There was some decent moments in tonight’s episode and most of it involved Glenn and Maggie as we saw just how far the two were willing to go to keep the information the Governor wants from him. It took an entire episode of the two lovebirds (and by now, especially after tonight we should finally realize the survivors really do love each other) to finally crack and it’s interesting to see who it was of the two who finally spilled the beans and for the reason why they finally broke. It was some fine work by both Steven Yeun (who got his  Hulk out moment as he goes one-on-one with a zombie while tied down) and Lauren Cohan (who also had to go through some major indignities that made tonight’s episode very difficult to watch). Even David Morrissey shined with his performance tonight as the Governor even if it meant watching him attempt some very awful things to his two new “guests”.

“When the Dead Come Knocking” is quite an apt title as the episode ends on a cliffhanger note with Rick, Michonne, Daryl and Oscar arriving outside the walls of Woodbury. The title could mean their arrival means more zombies will be following them to cause havoc on both sides. Or it could mean that death has come in the form of Rick’s group and it’s finally come for the Governor and his people. Either way one looks at it the mid-season episode next week look to be epic and a bloodbath waiting to happen.


  • Tonight’s episode was directed and written by two newcomers to the series with Dan Sackheim and Frank Rezulli respectively.
  • Things are not going to be looking good for our erstwhile hero Glenn Rhee. His character has definitely grown some since his appearance way back in Season 1. The tough times he and the rest of the group has had to live through looks to have toughen him up some.
  • Michael Rooker continues to be quite a surprise this season. He might have dialed back some of his redneck, racist histrionics from season 1 but he still gives off that same aura but a bit more wilier.
  • Love how Daryl has become Carl’s big brother this season. Makes one wonder what those two went through together in the time between season 2 and this season.
  • While still not the best child actor the scene between Chandler Riggs and Andrew Lincoln was a nice poignant moment between father and son concerning Lori and Lil’ Asskicker aka Judith.
  • Andrea makes an appearance several times tonight and each and every time the air seems to get sucked out of the room and the episode slows down. Even the potential that is Milton in these scenes seem to be lessened because of her in the same scenes.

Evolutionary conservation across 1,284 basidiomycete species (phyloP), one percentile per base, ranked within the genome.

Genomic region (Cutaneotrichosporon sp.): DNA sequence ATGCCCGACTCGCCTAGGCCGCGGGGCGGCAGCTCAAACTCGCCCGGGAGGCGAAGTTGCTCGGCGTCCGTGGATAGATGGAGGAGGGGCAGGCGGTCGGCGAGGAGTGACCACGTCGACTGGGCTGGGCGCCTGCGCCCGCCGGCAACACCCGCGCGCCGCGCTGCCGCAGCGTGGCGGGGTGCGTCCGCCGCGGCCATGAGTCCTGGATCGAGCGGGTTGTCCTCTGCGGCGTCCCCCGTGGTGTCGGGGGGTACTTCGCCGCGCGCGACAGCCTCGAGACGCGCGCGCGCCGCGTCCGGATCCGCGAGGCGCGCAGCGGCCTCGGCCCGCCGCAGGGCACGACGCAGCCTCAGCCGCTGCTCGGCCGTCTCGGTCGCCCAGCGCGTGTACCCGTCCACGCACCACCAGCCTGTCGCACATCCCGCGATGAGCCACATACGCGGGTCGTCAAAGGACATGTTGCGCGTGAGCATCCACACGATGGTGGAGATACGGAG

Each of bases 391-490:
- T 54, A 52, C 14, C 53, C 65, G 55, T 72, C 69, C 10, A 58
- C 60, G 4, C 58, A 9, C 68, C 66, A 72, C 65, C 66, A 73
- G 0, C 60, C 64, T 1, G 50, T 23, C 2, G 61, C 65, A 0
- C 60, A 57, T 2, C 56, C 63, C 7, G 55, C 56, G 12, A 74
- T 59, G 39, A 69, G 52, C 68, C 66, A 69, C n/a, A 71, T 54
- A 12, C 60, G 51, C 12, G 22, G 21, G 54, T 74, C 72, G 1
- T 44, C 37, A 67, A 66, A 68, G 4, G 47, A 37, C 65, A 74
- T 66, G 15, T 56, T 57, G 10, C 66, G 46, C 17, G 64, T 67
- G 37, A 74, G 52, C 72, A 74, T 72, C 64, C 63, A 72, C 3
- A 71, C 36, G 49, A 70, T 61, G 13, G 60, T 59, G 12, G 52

• Glenn just went all straight warrior on that zombie. He may not be the biggest in the group but he sure can fight.
  • As I thought it would be it looks like Maggie’s role in being a prisoner in Woodbury takes the place of another character’s in the same situation in the comics.
  • With all the zombie killing and the deaths of characters in this show’s three seasons the scene between Maggie and the Governor might have been the hardest to watch.
  • Interesting how nonchalant Rick and his people have become when its just a lone zombie bearing down on them.
  • Oscar looks to be fitting in well as T-Dog’s replacement in the group. Though I love his reaction when he realized what Rick, Daryl and Michonne were going to do with the unnamed LaMOE (Last Man On Earth) whose cabin they group escaped a big group of zombies to.
  • I this episode might have been the very first time we saw the zombies swarm and devour a body (outside of poor Secretariat in the pilot episode) in full daylight. The gore on the show whenever someone gets eaten seems to always occur in low light or night time.
  • Funniest moment in tonight’s episode: man being devoured by a horde of zombies then the show cuts to a KFC commercial.
  • If people think the relationship between Glenn and Maggie is one of convenience should have it changed after tonight’s episode.
  • For all his charms and good looks it looks like the Governor might have just earned himself the undying hatred of many of the show’s fans with tonight’s episode as we see more and more of his sociopathic tendencies.
  • Despite Daryl having become Rick’s right-hand man through it all it will be interesting to see which side he will pick when he finally meets up with Merle again next episode. As the saying goes, “Blood is blood.”
  • Zombie Kill Count of tonight’s episode: 17.

Past Season 3 Episode Review

  1. Episode 1: “Seed”
  2. Episode 2: “Sick”
  3. Episode 3: “Walk With Me”
  4. Episode 4: “Killer Within”
  5. Episode 5: “Say the Word”
  6. Episode 6: “Hounded”

VGM Entry 68: Final Fantasy VI

VGM Entry 68: Final Fantasy VI
(Thanks to Tish at FFShrine for the banner)